Step taken towards probably renaming faculty – Winnipeg Free Press

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This article was published 11/06/2021 (426 days ago), so information in it may no longer be current.

A naming committee has been tasked with reviewing Ryerson School amid growing concerns its title pays tribute to an architect of residential schools.

Late Thursday, trustees in the Pembina Trails School Division unanimously approved a motion to have a committee consider the name of the K-6 school at 10 Ryerson Ave., and report back on the matter “as soon as possible.”

Egerton Ryerson (1803-82) was a teacher and Methodist church leader whose ideas about education influenced the design and implementation of residential schools, as well as the public school system in Ontario.ALEX LUPUL / WINNIPEG FREE PRESS
Ryerson Elementary is named after Egerton Ryerson, who is considered a chief architect of Canada’s residential school system.

“(The residential school system) was something that was certainly intended to eradicate Indigenous culture and, as a result of that, there was enormous suffering,” said David Johnson, who spoke about only recently learning about Ryerson’s resume during the evening board meeting.

The longtime trustee said he is in favour of changing the name “in the spirit of reconciliation.”

Community members started raising questions about the local school’s name after the recent discovery that 215 children were buried in unmarked graves near a residential school site in Kamloops.

While Ryerson School’s website has no details about its namesake, the Winnipeg Architecture Foundation’s directory says the school, which opened in 1972, was named after a leader who “worked towards his belief that education and faith were the primary forces of a positive evolution of society.”

Johnson said he believes the school was named after Ryerson by “happenstance” because of its location in Fort Richmond, where many streets are named after universities.

Schools in Pembina Trails must be named after the street on which a building faces, the historical or current name of the area it is located in, a name symbolic of its unique programming, or a historic figure renowned to the division’s community or whose contribution to society is “recognized and valued.”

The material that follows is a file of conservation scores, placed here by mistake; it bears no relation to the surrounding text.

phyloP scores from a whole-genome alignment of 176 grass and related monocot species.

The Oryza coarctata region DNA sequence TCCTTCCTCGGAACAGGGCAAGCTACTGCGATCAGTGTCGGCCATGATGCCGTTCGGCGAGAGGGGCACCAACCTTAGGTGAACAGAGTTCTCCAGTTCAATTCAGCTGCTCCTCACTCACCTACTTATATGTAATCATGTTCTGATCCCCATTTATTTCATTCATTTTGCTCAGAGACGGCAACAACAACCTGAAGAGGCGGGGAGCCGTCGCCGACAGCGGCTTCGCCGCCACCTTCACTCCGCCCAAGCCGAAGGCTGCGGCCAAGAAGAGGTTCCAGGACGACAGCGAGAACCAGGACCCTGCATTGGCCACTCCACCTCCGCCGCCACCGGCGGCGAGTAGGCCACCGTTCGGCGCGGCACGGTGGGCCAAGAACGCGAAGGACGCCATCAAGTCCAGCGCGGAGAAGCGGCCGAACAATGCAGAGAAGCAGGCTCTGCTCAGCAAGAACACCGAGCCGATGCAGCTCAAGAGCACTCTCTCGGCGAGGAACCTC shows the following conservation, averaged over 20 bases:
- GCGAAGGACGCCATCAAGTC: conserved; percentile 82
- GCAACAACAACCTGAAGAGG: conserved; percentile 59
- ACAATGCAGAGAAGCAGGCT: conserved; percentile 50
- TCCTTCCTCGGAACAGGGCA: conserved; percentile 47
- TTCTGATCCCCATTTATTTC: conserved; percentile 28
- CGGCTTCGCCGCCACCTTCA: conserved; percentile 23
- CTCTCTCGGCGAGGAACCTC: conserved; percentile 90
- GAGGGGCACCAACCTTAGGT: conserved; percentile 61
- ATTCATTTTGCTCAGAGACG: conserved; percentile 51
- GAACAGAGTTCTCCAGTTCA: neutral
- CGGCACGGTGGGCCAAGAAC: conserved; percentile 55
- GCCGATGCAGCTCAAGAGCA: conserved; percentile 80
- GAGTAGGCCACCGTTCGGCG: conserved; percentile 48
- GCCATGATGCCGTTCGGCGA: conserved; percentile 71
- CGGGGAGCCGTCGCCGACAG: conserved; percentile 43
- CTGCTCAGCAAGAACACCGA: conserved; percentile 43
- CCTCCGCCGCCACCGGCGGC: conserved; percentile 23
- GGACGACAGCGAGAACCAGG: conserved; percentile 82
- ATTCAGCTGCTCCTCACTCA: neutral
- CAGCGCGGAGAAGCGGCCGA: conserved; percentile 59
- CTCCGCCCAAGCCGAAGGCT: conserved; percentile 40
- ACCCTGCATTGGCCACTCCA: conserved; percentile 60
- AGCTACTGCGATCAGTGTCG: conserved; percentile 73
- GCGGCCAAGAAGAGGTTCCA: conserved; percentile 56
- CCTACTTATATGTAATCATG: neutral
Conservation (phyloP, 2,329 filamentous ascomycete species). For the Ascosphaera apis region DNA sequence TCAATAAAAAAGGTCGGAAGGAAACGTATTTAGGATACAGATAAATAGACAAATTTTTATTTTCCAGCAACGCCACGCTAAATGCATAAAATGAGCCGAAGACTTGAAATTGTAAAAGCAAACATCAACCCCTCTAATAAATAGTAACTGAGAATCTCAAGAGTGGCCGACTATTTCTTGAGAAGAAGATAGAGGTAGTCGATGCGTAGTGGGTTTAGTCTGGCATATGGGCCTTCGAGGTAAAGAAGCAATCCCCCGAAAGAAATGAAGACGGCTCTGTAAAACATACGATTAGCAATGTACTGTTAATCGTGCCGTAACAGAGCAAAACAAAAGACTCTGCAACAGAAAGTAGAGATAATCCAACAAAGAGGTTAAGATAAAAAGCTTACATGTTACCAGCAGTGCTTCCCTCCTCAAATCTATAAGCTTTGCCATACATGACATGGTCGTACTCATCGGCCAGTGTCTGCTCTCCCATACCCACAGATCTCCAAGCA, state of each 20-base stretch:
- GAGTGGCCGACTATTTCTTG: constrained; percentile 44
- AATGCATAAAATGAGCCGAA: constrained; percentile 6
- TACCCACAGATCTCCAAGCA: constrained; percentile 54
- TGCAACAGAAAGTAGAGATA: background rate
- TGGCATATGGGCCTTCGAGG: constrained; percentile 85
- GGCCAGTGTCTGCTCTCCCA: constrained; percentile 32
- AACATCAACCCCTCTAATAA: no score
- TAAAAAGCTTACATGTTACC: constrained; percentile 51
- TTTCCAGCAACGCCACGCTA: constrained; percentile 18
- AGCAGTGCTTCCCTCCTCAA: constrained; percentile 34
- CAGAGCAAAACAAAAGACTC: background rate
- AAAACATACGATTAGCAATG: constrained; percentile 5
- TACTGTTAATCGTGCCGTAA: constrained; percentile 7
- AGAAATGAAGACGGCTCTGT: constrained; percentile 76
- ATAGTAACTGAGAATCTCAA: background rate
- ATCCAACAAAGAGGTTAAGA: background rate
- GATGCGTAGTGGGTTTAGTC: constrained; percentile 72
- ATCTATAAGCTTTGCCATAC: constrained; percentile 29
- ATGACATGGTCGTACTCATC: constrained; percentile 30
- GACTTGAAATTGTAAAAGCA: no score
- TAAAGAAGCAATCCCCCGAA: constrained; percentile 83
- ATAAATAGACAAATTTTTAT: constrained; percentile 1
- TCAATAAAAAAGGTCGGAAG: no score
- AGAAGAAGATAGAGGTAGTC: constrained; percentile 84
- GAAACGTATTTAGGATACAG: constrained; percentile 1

Indigenous students, staff members and alumni at Ryerson University in Toronto have become increasingly vocal about their concerns with the school’s namesake in recent months. A statue of Ryerson on the downtown campus was toppled on Sunday.

Debate around names is nothing new — but recently, these debates have increasingly taken into account racism and gender representation, said Karen Pennesi, a linguistic anthropologist who studies personal names at Western University.

“(A name) is a symbolic link between whatever the object or person or thing is and the person for whom it’s meaningful,” Pennesi said, adding a school name is a window into local history and values at the time of its opening. “Over time, the object or the institution or whatever it is continues or persists, but the people change, so then this symbolic link might be broken.”

The associate professor of anthropology is a proponent of more frequent school name reviews — for example, to be done every generation — that are built into policy.

Pennesi suggests administrators seek out contemporary leaders, people who are often excluded in naming, desired values and qualities, local historical events of significance, and Indigenous places names when considering potential options.

Educator Katya Adamov Ferguson has studied local school names at the University of Manitoba; in her 2017 thesis, she called on divisions to analyze naming policies from an equity standpoint and consider, among many things, where names are mounted on buildings.

“Engraving into the stone does not allow for flexibility,” Adamov Ferguson wrote.

“Ryerson Elementary” is hung in black block lettering on the concrete building in south Winnipeg. Whether or not the name comes down must, per division policy, involve community input and consultation.

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Maggie Macintosh

Maggie Macintosh

Maggie Macintosh reports on education for the Winnipeg Free Press. Funding for the Free Press education reporter comes from the Government of Canada through the Local Journalism Initiative.

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